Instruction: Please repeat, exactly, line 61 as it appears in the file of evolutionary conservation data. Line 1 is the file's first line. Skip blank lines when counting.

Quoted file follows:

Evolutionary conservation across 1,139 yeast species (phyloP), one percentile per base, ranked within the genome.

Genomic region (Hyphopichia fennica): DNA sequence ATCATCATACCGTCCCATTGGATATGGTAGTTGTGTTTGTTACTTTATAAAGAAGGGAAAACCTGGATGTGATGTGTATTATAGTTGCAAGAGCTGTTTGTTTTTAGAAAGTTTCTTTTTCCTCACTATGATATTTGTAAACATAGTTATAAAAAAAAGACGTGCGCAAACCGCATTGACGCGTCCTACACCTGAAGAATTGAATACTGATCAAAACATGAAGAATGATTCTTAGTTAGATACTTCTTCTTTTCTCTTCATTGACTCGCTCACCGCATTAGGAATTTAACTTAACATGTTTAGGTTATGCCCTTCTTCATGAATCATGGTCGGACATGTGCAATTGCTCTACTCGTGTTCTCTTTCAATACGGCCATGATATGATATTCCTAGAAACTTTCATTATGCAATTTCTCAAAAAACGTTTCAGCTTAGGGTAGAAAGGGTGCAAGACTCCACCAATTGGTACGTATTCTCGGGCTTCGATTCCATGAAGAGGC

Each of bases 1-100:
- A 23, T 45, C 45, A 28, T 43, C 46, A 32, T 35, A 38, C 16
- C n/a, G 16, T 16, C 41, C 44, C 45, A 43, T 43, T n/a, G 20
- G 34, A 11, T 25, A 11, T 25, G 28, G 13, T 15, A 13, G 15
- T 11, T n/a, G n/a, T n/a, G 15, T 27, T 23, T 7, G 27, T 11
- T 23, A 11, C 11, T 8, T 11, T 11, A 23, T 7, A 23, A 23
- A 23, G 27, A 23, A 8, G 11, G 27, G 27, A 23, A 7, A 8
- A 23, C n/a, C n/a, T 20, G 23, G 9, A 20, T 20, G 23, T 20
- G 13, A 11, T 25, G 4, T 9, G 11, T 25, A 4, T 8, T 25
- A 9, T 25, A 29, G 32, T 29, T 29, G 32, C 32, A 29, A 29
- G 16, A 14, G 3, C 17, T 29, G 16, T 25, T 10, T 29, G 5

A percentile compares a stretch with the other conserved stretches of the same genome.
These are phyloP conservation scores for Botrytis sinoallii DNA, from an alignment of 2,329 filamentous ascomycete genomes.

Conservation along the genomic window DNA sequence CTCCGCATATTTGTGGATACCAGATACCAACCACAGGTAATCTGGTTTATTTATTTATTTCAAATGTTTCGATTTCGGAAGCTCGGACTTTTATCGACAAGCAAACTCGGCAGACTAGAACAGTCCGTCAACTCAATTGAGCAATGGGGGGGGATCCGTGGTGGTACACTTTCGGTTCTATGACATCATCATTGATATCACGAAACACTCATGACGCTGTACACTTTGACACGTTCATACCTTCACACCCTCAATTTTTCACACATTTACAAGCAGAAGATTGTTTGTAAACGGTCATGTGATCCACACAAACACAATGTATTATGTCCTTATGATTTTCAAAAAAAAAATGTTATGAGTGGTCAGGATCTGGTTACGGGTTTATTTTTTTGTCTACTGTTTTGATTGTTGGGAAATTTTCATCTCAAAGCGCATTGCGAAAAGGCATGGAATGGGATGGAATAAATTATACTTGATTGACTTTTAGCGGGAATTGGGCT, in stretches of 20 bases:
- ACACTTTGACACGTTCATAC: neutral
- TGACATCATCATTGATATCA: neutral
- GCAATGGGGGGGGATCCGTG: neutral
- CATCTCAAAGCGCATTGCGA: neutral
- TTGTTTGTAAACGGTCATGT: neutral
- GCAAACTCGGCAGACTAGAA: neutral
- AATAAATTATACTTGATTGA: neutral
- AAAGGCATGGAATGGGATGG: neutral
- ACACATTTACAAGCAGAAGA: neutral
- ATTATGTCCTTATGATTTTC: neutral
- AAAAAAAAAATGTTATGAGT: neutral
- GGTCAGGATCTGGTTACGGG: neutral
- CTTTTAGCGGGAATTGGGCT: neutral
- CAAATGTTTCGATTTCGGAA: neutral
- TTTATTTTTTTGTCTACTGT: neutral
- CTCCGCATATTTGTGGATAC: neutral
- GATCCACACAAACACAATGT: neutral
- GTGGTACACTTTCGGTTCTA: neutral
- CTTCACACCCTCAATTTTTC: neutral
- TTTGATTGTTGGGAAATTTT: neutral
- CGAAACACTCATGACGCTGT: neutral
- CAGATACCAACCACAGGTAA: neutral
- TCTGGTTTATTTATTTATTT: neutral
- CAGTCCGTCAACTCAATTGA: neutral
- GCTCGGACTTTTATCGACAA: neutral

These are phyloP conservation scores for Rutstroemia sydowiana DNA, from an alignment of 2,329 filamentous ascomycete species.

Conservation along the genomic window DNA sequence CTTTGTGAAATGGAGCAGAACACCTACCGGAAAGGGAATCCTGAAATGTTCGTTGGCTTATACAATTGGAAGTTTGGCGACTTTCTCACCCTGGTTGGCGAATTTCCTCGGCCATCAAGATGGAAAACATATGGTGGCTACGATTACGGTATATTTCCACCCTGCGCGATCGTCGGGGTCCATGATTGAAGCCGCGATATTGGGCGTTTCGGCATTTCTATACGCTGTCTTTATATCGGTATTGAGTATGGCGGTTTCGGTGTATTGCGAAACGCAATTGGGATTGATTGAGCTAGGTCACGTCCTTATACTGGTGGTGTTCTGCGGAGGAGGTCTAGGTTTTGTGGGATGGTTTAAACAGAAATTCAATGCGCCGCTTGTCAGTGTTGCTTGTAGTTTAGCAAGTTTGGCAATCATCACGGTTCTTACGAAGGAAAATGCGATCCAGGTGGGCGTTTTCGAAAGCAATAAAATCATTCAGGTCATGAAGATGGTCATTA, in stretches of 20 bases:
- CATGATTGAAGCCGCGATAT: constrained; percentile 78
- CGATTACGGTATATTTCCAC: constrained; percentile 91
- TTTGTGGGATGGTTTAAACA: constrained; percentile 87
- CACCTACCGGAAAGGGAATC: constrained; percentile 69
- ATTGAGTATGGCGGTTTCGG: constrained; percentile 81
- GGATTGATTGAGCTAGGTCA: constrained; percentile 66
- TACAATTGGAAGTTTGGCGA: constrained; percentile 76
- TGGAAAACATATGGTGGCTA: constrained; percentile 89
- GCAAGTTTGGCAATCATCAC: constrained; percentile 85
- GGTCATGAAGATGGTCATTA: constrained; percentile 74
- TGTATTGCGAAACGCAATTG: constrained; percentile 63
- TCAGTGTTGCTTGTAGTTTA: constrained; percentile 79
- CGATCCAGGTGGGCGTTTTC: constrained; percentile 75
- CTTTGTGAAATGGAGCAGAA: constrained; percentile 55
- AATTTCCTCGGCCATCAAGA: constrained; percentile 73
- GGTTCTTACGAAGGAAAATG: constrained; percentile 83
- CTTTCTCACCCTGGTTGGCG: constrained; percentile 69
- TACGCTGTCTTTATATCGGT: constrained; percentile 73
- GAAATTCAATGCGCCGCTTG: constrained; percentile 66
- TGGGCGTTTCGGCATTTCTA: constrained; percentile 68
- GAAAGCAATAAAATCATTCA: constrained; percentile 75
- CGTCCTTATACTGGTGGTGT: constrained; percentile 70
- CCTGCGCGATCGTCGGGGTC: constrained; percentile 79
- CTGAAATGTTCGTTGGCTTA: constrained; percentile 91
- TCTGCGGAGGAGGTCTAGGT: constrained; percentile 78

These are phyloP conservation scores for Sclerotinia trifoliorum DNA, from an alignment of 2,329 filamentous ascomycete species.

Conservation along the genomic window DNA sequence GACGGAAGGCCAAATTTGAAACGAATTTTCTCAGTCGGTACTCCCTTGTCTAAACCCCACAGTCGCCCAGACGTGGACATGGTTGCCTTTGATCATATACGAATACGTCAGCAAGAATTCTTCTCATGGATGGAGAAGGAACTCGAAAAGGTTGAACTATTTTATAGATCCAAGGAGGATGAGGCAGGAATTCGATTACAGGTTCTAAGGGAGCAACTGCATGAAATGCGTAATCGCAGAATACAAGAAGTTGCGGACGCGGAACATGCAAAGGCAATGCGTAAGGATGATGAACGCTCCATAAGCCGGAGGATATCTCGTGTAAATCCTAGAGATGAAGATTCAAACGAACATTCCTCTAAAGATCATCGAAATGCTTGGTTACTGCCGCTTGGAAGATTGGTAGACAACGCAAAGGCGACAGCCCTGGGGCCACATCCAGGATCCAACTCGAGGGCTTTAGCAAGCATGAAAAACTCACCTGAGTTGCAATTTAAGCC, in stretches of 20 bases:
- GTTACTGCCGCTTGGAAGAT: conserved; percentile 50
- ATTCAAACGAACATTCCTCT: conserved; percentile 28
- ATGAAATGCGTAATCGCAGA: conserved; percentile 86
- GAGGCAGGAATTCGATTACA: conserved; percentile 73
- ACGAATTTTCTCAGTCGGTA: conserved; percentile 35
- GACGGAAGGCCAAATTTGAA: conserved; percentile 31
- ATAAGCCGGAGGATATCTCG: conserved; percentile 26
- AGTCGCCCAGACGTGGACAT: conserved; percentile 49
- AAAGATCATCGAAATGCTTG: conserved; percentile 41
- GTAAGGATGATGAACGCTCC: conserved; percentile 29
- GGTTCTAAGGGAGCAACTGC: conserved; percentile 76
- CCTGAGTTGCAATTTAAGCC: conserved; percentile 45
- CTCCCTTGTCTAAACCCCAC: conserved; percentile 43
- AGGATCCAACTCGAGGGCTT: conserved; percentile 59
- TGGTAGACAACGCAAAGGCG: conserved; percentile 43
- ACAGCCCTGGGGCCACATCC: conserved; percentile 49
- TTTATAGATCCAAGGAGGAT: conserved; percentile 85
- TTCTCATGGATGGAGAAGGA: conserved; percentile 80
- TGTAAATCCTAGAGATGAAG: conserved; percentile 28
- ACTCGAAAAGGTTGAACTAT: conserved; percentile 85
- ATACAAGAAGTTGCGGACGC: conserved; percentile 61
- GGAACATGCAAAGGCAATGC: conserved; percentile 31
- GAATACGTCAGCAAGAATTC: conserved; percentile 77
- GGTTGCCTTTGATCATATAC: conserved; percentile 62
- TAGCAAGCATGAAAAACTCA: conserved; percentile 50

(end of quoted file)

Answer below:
- TACGCTGTCTTTATATCGGT: constrained; percentile 73